Nature, just like a loving parent, always works for the good of all of creation together. The blows, pressures, and anguish, as painful as they feel to each individual, do not come to harm us, but to bring us to balance with nature, and by that, to a better life. Their purpose is to sharpen our awareness of our priorities in life, of what really matters: our harmonious relations with each other and with nature.

The pandemic is aimed at teaching us how to approach our surrounding environment properly, in an integrated and complementary way, with the desire to do good to others and to our environment. Nature is global, integral, and unified. Thus, the trend of evolutionary development is to cause us to identify ourselves with those same qualities, despite the fact that we were created different and distant from each other.

The coronavirus era is reshaping our lives, literally by force. It is moving us toward a higher and more advanced world in which all the parts are bound together. The fact that the world looks exactly the opposite now — filled with ego games, violence, corruption, struggles and riots — is all part of the development process. If at the beginning of the pandemic we still saw manifestations of solidarity and mutual help, today everyone’s patience has run out.

Moreover, the illusion that we treat each other well has been shattered, and it has become clear that it is human nature to look out for only oneself.

The helplessness we are feeling will lead us to search for guidance from our sages who, throughout thousands of years, created a unifying method for this special time to usher humanity to a new horizon. This timeless method develops in a person the vision and feeling that we are all within one system. Once this notion is firmly instilled in us, it becomes natural to treat others as we would like to be treated until we become “as one man in one heart.”

And when we are finally harmoniously connected, we will feel how the one power in nature that rules everything in reality does only good to us.

So what should we wish ourselves for the new year? First, to recognize our egoistic human nature as a self-destructive force that separates us. Second, that we will desire to change direction and connect for the good of all. By this, we will activate the force in nature that radiates a healthy and peaceful world. Our intention and will to build a deep connection between our hearts will heal the coronavirus at its root and will ensure that next year will be the sweetest we have ever experienced, a true Shana Tovah.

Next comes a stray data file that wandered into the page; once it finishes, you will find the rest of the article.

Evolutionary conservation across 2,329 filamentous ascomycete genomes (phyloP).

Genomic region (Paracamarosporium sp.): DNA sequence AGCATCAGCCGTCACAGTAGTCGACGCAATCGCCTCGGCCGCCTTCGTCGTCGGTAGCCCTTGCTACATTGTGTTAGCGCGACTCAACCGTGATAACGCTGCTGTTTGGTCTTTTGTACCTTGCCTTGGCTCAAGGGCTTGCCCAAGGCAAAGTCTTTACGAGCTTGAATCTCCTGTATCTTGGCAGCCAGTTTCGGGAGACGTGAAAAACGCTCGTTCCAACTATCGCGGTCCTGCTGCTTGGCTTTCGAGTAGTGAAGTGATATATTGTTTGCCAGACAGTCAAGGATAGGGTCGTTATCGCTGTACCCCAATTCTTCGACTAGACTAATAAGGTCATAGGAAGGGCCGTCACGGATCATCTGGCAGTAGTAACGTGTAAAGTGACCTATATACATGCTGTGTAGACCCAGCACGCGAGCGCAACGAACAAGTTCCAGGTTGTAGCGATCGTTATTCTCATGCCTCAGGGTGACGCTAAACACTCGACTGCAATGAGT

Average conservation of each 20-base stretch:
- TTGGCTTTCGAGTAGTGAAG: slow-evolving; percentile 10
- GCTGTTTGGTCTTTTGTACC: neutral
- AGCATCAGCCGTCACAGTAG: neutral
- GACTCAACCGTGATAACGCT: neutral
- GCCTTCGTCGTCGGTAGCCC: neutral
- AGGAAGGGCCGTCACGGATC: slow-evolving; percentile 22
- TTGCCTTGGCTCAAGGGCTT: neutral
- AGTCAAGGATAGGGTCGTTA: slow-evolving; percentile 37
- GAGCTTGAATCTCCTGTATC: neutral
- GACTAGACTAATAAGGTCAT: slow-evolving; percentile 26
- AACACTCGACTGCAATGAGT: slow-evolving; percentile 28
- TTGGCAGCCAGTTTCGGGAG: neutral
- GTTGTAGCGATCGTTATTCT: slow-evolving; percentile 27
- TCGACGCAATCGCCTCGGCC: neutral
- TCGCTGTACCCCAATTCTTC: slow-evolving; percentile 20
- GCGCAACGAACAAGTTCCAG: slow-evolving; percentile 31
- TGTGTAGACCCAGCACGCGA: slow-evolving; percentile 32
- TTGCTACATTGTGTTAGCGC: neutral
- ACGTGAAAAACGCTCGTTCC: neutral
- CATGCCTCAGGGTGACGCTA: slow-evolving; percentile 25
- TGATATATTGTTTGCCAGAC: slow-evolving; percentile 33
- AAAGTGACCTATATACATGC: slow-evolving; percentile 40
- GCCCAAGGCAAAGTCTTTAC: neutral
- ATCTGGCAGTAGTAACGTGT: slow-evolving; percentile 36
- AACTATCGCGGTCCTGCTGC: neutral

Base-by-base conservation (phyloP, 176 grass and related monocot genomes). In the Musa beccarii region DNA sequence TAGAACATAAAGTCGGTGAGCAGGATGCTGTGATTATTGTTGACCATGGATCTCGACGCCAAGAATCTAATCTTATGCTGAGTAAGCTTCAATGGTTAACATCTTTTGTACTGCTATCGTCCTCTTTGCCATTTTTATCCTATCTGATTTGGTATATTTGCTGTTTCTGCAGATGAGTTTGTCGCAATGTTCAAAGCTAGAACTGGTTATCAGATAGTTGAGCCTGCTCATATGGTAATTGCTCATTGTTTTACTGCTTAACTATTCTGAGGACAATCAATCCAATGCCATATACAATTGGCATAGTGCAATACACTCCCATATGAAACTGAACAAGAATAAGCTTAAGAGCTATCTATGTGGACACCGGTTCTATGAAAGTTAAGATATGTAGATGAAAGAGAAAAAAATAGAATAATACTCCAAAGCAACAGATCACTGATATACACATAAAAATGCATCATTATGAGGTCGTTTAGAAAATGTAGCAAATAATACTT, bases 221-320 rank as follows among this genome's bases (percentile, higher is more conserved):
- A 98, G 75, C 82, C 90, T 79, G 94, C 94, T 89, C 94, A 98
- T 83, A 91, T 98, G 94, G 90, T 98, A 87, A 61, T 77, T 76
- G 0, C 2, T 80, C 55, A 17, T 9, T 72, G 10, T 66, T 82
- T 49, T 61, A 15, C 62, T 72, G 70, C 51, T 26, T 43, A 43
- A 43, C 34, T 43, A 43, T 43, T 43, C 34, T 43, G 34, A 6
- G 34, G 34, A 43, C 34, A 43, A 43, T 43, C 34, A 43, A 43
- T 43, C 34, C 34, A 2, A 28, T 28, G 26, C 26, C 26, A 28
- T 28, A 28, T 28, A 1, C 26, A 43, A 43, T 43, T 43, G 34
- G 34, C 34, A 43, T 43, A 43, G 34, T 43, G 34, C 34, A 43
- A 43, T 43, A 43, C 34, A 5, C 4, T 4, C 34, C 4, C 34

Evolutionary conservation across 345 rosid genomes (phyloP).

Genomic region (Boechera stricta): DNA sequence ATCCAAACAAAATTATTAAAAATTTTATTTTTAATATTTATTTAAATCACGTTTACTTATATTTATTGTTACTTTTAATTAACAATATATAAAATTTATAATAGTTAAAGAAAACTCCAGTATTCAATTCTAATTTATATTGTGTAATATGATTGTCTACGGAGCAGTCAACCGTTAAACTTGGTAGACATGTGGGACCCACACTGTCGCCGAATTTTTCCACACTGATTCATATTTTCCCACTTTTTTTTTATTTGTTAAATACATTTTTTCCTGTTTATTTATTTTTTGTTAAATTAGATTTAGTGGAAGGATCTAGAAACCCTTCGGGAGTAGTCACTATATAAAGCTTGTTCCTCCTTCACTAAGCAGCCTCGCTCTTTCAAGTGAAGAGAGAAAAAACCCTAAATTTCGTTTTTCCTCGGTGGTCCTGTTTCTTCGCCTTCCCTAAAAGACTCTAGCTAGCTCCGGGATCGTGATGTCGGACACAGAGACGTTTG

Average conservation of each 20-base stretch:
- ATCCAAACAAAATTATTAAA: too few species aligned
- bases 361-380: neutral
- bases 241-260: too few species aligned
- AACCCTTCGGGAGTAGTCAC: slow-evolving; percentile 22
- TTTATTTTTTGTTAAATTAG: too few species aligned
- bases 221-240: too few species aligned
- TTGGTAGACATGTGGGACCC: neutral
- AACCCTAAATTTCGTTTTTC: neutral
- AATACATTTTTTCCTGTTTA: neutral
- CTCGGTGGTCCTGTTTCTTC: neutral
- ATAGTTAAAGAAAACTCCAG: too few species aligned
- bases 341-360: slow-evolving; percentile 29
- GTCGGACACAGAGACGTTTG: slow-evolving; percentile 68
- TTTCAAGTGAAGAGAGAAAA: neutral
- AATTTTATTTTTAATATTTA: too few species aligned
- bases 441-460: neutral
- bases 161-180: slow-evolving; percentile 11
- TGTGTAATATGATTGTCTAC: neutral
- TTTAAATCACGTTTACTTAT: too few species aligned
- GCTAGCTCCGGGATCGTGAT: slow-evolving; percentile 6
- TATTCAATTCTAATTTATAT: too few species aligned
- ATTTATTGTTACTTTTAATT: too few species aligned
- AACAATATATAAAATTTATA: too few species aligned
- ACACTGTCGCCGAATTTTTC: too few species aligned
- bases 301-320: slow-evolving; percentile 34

“So Long Teddy Bear — Time To Grow Up If We Want Covid Out” (Medium)

Medium published my new article “.So Long Teddy Bear — Time to Grow Up If We Want Covid Out

As I said from the beginning of the outbreak, the coronavirus is not another virus and Covid-19 is not another pandemic. It’s a game-changer, a transformer that will turn our lives upside down and inside out. When it’s done, we will be different people, and until it’s done, it won’t go away.

Whatever picture governments and the media are painting, the truth is that we are in the midst of an economic, social, and political meltdown. The very basis of our way of life, where we are forced to compete with one another for resources and funds, and over social status and respect, where we cannot trust anyone because the success of one necessarily means the failure of another, that basis of our previous lives is finally dissolving.

When we transform our approach from selfish to selfless, we will collaborate even better, and everyone will truly benefit from our common products. There will be abundance for everyone.

Just as melting snow creates a lot of mud, but underneath it the grass is growing and buds are shooting up from the frozen earth, so our lives are shedding their former, frozen facade, and a new one, vibrant and joyful, is budding. But until it sprouts, we’re going to have to do some wading in the mud.

In the meantime, there are several things we can do to expedite the budding of our new and better life.

1. We have been hanging on to our old lives as if we’re adolescents gripping to a shabby, frayed teddy bear that we have loved since childhood. We cannot see that Mother Nature is offering us a plethora of new and exciting games to play, suitable for our age and understanding. We’re so hung up on the past that we cannot release our grip on it and grab the wealth that future is offering us.

However, it will happen nonetheless. We will have to give up our old way of life since we are changing whether we like it or not. Even if businesses are reopened without any limitations, buyers won’t come as they did before and businesses will collapse in droves. If we transition to the new era mindfully, we will be able to provide everyone with income and occupations. If we do not, we will still do it, eventually, but after a parade of disasters. The catastrophes we are seeing now all across America are just a prelude to a cacophony of colliding and contemporaneous adversities.

2. We have to understand that essentially, we’re not going through an economic crisis. Seeing it this way is the narrow worldview of financiers who make their living by exploiting people and seizing financial opportunities. But in truth, we are going through a social transformation, a transition from a selfish to a selfless attitude toward life.

We may think that living selflessly gives you less material abundance, but this is absolutely wrong. When a society lives selflessly, its residents all guarantee the well-being of each and every member of the community. This means that they never have to worry about food, shelter, education, healthcare, energy, and after school activities. Instead of individuals caring for themselves, the community cares for them. People, in return, do the same for others, but their minds and hearts are carefree.